GOP consultant Chuck Coughlin agreed that the model being used again this year by Kelly is the one for Hobbs to follow.
He noted the endorsement of Kelly by Mesa Mayor John Giles, complete with a commercial supporting the Democratic senator.
"They've got to do, 'Hey, we're problem solvers,' '' Coughlin said of Hobbs and her campaign.
"That's an appealing message to unaffiliated voters,'' he said. "That's an appealing message to the Republican base, or the Republican portion of Karrin Taylor Robson's crew.''
What that also means, Couglin said, is not getting wrapped up in the progressive message -- and not letting Lake put Hobbs on the defensive that she's a Joe Biden clone or a socialist or a supporter of an an open border.
"If they can just talk about solving problems, if they can embrace that message, that's where the narrative need to be to me in order to make themselves available to that portion of the electorate that wants to show up and wants progress,'' he said.
Fann, for her part, acknowledged that primaries are by their nature divisive, as candidates from each party stake out positions that can span the political spectrum. And that's what happened among Republicans.
"But when it's time to go on to the general (election), it's not so much about the person, it's about the issues,'' she said. And that, Fann said, often means asking voters if they are happier now than they were several years ago -- presumably meaning before Joe Biden took office.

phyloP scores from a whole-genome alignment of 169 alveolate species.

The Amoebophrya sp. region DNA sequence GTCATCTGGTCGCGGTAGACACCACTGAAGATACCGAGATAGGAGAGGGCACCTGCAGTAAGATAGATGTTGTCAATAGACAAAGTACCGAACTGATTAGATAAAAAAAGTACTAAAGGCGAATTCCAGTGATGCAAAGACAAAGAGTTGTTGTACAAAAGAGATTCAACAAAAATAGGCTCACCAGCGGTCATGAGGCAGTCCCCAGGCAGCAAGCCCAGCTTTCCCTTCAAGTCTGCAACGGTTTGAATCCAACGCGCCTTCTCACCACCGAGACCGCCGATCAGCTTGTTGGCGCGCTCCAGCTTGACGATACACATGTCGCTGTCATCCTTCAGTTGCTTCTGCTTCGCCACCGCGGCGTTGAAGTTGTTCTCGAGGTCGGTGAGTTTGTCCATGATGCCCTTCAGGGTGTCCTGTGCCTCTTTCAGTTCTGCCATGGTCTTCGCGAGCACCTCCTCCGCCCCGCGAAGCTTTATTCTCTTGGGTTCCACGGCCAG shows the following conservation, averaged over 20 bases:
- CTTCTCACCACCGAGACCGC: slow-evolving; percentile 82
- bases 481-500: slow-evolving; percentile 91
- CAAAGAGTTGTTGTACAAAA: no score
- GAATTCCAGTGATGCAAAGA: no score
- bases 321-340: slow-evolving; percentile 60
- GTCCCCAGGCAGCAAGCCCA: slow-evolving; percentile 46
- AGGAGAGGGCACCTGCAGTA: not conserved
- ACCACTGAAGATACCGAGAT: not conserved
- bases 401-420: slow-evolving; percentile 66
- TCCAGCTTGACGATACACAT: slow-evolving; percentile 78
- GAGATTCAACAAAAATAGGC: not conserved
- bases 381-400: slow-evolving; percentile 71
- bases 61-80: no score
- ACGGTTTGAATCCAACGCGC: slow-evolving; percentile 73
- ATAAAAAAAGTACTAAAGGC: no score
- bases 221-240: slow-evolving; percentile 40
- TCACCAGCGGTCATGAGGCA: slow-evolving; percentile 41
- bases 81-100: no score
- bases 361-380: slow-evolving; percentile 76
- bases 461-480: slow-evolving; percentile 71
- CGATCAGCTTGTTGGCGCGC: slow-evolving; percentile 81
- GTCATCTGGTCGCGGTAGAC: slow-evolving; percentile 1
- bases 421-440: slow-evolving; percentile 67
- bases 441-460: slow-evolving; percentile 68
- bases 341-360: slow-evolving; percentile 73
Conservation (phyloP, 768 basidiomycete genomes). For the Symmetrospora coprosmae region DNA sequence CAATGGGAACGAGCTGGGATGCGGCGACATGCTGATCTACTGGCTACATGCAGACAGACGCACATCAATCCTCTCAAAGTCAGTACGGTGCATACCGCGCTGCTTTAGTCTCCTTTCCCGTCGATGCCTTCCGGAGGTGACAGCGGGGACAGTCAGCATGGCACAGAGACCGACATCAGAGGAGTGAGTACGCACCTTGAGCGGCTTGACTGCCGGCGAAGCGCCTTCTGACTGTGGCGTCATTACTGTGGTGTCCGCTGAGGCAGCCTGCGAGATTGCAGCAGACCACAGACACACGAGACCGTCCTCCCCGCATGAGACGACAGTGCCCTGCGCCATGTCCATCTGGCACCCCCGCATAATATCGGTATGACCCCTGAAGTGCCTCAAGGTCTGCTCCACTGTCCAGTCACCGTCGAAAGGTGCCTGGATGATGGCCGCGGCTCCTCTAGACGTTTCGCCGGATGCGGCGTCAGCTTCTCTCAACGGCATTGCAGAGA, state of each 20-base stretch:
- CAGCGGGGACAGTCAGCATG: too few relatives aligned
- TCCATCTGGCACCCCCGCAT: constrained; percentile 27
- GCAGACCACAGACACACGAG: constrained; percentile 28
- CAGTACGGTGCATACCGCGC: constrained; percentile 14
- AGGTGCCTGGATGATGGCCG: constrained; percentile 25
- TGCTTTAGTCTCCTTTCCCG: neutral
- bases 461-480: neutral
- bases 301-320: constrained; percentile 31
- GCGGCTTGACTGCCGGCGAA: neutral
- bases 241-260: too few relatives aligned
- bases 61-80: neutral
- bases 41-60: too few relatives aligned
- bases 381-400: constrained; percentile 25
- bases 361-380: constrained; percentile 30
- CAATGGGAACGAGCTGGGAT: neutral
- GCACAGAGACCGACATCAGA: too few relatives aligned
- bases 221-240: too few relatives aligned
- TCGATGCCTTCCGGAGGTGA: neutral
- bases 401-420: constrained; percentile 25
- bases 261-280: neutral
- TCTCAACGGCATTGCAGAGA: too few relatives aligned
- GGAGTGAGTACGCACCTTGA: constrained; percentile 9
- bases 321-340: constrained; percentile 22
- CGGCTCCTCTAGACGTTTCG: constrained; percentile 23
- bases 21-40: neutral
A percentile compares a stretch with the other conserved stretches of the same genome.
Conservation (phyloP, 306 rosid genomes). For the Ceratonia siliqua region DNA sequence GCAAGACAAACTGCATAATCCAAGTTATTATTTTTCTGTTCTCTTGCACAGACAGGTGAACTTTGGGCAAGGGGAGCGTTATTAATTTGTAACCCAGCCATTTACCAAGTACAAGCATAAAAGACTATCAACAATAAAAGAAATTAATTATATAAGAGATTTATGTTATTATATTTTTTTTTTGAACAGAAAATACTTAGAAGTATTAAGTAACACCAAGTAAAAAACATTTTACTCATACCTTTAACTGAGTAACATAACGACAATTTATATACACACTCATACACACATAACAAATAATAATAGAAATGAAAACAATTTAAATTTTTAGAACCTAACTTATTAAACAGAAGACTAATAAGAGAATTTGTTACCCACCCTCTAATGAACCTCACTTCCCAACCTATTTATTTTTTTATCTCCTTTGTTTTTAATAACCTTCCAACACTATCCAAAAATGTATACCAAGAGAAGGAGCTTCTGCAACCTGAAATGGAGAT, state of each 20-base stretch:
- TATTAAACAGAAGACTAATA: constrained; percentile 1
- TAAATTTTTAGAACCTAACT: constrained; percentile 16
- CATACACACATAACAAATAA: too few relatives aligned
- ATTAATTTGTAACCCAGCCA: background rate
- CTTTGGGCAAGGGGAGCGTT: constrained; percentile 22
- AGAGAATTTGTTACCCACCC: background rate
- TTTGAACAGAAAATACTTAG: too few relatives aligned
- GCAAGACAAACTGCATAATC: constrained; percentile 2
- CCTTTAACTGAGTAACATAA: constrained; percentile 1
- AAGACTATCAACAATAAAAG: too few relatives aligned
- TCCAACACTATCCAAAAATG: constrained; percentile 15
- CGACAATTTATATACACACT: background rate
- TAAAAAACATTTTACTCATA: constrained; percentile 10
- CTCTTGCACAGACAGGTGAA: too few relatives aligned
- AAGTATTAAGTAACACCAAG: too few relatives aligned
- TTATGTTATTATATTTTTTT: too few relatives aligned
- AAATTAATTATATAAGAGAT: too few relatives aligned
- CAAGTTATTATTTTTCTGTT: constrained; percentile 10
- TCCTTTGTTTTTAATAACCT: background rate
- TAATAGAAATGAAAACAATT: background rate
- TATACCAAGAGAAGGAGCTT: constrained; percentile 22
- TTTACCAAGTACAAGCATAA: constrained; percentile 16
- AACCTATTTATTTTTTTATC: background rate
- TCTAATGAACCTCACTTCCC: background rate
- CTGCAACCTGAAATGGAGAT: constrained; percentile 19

That, she said, can play very well for Lake.
The question that remains, though, is can -- or will -- make the changes necessary to broaden her base beyond what has been a central theme of elections being rigged and that Donald Trump actually won the 2020 race in Arizona.
"She's a smart lady,'' said Fann. And the senate president said she believes that now, with the primary over, Lake is "going to surround herself with some good policy that will also help her navigate and guide through that.''
And Fann said Lake has one other asset that works in her favor. She said that Lake's background in the media means she has "her finger on the pulse on what people are thinking and the issues and everything else.''
"She's not somebody out of the blue,'' Fann said. "She's somebody that's been engaged in politics for a long time now.''
But Lake clearly still has at least one foot in the election conspiracy camp: an active lawsuit playing out in federal court seeking to bar Arizona from using machines to tabulate ballots.
In legal papers, Lake and Mark Finchem, now the Republican nominee for secretary of state, contend the machines are unreliable because they are subject to hacking. And they say the use of components in computers from other countries makes them vulnerable.
They also argue that the counting of votes is an inherently governmental function. But their attorney, Andrew Parker, says that using machine built and programmed by private companies means the state has effectively -- and illegally -- farmed out that obligation.
No date has been set for a hearing.
Polling so far is sparse.
A survey run by Beacon Research of 504 likely showed Hobbs the choice over Lake by a 49 percent to 40 percent margin. But that was conduced in early July, before Lake became the nominee.